📶 how some VCs are winning higher ownership positions

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Good morning 👋

Clay here. I’m underwater with work, so this week’s piece is a little shorter.

That said, let’s get right into it.

Let me know in the comments what you think about the shortened version of this newsletter. If you like it, we can keep it.

This Week in Venture

VCs are starting more companies

The standard VC model is old news.

The new model?

Getting your hands dirty at the ground level by incubating companies.

Why it matters: Early-stage investments (even at the pre-seed and seed) have become more expensive. VCs can either pay up for more ownership, or they can take a different approach to earning more equity, and more funds are starting to opt for the latter.

Incubating companies sounds good in theory, but it is worth calling out some of the reasons this hasn’t become a standard practice. There are always hidden costs that go into making this practice a reality, and here are a few of them:

It puts management fees to the test. Running a fund off of 2% management fees is already difficult for smaller funds. This becomes even more difficult when you need to allocate a percentage of dollars to help businesses get off the ground.

It mis-aligns incentives with operators. The old startup studio model got a bad rap because of how much equity the studio would take in exchange for getting things up and running. 30%+ was common, and we’ve heard of instances where that number is as high as 60%. Taking this much equity upfront makes it hard impossible to align with the takeover team, and it also makes it difficult to find quality operators to take over.

You need LP alignment. Running a startup studio means that you have to leverage every inch of your network. You’re helping with customer discovery, market research, and other nitty gritty details. If your LP base isn’t comfortable with you spending more of your time in the trenches vs. looking for more deals, it will cause friction.

You’re limited to certain geographies to start. There’s a reason that NYC has more startup studios than any other region in the US. You need to have close proximity to talent, capital, and other resources. Not saying it’s impossible to have all that in smaller cities, but it’s a lot easier in innovation hubs.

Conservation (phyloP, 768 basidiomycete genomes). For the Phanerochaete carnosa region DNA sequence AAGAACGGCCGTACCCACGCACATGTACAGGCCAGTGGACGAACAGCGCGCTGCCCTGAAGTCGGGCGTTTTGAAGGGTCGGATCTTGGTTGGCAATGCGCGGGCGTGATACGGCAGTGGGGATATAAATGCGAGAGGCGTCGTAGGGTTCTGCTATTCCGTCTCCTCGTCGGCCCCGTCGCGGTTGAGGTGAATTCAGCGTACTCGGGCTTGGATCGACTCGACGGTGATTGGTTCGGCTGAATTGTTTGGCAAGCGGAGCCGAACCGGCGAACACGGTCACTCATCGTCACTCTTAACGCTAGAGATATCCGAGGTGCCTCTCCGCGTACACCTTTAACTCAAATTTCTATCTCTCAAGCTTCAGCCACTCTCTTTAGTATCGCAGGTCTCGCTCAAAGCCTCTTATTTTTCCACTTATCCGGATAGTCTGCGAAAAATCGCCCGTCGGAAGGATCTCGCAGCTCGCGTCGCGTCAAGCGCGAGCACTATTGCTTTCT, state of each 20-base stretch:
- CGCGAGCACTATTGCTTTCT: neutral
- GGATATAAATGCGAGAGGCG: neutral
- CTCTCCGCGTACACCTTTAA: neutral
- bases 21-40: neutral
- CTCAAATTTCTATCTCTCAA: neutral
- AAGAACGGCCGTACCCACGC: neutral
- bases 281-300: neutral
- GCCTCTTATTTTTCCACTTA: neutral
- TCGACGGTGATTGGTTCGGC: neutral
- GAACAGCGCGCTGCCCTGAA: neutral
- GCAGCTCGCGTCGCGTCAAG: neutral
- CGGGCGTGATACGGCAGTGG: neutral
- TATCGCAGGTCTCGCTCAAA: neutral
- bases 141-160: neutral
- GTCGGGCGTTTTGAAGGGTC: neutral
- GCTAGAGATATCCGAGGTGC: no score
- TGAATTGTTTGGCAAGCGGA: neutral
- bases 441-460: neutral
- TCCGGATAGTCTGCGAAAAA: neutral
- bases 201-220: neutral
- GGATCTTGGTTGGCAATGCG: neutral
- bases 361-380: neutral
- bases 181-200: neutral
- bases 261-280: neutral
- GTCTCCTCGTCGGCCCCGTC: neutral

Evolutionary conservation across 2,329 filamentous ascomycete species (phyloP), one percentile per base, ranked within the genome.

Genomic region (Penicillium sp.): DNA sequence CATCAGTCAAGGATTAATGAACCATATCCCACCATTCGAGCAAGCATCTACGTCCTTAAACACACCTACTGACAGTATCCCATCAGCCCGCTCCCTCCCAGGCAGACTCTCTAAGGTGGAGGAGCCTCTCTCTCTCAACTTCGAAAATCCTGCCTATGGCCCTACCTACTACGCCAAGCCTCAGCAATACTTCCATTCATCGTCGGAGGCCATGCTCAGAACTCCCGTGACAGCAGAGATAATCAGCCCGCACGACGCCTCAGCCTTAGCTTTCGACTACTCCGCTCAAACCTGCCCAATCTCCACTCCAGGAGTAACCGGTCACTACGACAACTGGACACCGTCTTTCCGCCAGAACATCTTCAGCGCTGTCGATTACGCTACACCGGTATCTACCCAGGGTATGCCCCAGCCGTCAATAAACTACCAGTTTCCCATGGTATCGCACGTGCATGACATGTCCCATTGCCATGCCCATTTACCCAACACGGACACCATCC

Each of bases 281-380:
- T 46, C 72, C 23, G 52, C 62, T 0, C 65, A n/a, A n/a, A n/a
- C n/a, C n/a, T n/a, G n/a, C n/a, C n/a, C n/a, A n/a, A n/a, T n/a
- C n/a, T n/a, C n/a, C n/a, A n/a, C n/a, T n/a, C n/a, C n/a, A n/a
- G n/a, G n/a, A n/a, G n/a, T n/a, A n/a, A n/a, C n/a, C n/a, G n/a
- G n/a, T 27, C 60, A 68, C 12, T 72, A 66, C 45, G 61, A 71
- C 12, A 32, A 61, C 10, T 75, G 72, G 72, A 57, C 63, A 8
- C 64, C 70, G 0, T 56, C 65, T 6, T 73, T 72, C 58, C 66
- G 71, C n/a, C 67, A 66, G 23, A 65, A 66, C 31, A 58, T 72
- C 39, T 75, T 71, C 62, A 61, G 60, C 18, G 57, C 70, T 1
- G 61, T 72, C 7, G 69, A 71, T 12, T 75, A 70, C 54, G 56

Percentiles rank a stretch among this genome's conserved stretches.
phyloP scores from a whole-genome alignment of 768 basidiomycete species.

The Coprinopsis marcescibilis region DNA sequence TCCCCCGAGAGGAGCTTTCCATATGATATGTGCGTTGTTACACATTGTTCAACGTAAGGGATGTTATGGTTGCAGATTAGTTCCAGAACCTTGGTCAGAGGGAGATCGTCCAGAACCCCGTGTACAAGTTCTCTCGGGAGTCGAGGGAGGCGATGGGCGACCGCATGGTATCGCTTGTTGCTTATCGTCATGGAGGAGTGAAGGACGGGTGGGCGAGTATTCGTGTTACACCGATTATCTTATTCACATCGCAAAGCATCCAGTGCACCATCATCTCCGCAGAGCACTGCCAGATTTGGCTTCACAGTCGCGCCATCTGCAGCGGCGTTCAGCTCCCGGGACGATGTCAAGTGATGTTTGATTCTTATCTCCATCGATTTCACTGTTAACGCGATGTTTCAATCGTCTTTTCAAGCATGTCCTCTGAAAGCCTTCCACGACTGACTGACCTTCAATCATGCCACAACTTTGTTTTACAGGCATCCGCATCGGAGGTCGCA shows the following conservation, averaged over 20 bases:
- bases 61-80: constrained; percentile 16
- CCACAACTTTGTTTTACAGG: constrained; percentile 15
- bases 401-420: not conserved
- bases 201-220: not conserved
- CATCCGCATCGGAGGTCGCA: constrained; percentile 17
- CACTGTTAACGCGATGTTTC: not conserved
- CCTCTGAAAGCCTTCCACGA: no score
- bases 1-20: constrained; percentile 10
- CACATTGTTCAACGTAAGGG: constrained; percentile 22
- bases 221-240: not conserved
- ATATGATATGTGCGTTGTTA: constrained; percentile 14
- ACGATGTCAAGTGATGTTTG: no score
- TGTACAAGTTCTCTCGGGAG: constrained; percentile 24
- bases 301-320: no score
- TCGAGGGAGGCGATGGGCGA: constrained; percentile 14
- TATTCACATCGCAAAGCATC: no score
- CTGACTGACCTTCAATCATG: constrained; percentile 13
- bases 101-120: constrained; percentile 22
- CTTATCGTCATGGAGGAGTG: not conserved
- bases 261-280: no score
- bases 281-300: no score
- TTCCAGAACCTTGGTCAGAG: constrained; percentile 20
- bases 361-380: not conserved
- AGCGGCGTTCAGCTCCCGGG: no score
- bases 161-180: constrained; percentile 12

What happens next: Ownership and price sensitivity are back, and we don’t see that changing any time soon.

We think it’s easy to do startup studios the wrong way, so if you’re thinking about launching an incubation hub for your fund, you should take a step back and learn from those that have been able to pull it off the right way. Primary and Up Partners are some examples of funds that have done the incubation model well. Check them out if you’re looking for inspiration.

If you’re looking for other startup studios, here are a few with members in Confluence.

Links We Like

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🤖 AI Agents: Breakdown of the best AI agents

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 How to Win Your First 10 B2B Customers: How some of the best companies have done it

🔮 In Service of Founders: David Senra explains his passion for understanding the best founders in history

Have an article you like that we should include in this section? Let us know by responding to this email or sharing a link in this Slack channel.

Tweet of the Week

Execute, win

You have absolutely nothing to worry about if you can execute

Everyone thinks there’s a ton of competition out there. There’s zero

World is filled with people who talk & talk but can’t execute

If you can execute, you’ll become rich. That simple. Not a question of if, but when

— The Real Estate God (@TheRealEstateG6)
Sep 14, 2023

Become somebody that executes



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Clay and Tyler

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